The Beer Facts About Pilsen in the Czech Republic

Any town that gives its name to a type of beer must be worth visiting, I reckon.

The Czech Republic town of Pilsen gave its name to the beer called pilsner, that bitterish beer that is an acquired taste but, when finally acquired, is hard to give up was first produced in Pilsen in 1842.

The combination of malt, local hops and Pilsen’s soft water is said to give the beer its unique taste and fine amber colour. The fact that it was easily transportable made it popular throughout Europe and from there its fame spread around the world.

The city isn’t known just for the quality of its beer, though. It also has a reputation for having interesting architecture due to the cacophony of architectural styles that have been employed over the centuries.

The city is located about 90 kilometres west of Prague, the Czech Republic’s capital, and it has played a prominent part in Czech history.

Although there was a prominent castle in the area in the Middle Ages, Pilsen didn’t actually become a town until 1295 when King Wenceslaus II declared it to be a royal city, which meant that it was destined to become involved in a great number of wars over the centuries.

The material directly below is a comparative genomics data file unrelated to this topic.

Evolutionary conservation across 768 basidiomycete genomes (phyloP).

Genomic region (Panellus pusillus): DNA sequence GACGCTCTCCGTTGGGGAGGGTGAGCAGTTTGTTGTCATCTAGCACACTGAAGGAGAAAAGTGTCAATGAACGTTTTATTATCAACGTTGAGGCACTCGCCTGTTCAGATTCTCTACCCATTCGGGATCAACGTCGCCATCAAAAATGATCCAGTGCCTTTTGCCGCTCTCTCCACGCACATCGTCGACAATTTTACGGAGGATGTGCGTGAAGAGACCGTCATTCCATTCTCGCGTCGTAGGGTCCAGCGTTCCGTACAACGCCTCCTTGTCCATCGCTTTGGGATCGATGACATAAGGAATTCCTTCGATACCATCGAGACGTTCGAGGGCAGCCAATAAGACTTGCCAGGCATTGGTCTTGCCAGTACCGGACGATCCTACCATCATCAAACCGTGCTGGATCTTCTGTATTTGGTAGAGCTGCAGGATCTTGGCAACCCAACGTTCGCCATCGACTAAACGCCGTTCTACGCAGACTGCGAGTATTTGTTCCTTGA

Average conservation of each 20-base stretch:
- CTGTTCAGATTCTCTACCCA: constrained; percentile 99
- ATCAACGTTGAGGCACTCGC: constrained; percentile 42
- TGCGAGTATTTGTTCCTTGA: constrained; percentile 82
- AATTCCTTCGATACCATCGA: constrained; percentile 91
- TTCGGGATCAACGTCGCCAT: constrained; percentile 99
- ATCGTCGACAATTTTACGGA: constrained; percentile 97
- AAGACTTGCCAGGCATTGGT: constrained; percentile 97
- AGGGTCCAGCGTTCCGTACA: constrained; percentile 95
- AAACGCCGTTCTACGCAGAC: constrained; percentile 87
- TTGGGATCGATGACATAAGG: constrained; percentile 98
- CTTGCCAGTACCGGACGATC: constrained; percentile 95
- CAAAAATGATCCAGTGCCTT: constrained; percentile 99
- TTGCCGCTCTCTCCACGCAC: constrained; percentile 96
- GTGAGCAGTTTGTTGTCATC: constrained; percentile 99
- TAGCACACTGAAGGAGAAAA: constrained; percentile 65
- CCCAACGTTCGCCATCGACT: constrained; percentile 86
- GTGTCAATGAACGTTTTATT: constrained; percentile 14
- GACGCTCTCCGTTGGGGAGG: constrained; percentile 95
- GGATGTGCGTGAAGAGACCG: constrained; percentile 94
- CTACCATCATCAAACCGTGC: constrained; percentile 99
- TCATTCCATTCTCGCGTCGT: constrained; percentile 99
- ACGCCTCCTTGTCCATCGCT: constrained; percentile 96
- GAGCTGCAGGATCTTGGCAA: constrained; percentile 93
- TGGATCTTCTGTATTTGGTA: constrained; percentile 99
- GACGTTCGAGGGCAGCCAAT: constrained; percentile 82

In fact, an awful number of invaders have either won or been repelled in battles over the centuries. One of those battles took place during the Thirty Years War and is called the Siege of
Pilsen when the protestants won a major battle against the catholics and took the town, which caused Bohemia to revolt.

In more recent times it was occupied by the Nazis, liberated by the Americans, controlled by the Soviets, the liberated when the Communists lost power.

One of the interesting aspects of the city is that it has a huge, ancient underground. Not a mass transit line, but a series of tunnels that were begun in the 13th century and which continued to be built until the 19th century. These tunnels lead to cellars, which are sometimes two or three stories deep, and which were used for a variety of activities including the preservation of food, the carrying of water and the dispersal of sewerage.

These days Pilsen is quite a cultural city, but it still celebrates beer with its very own Brewery Museum which celebrates the brewing of beer from its humble origins to the sophisticated draughts we get today.

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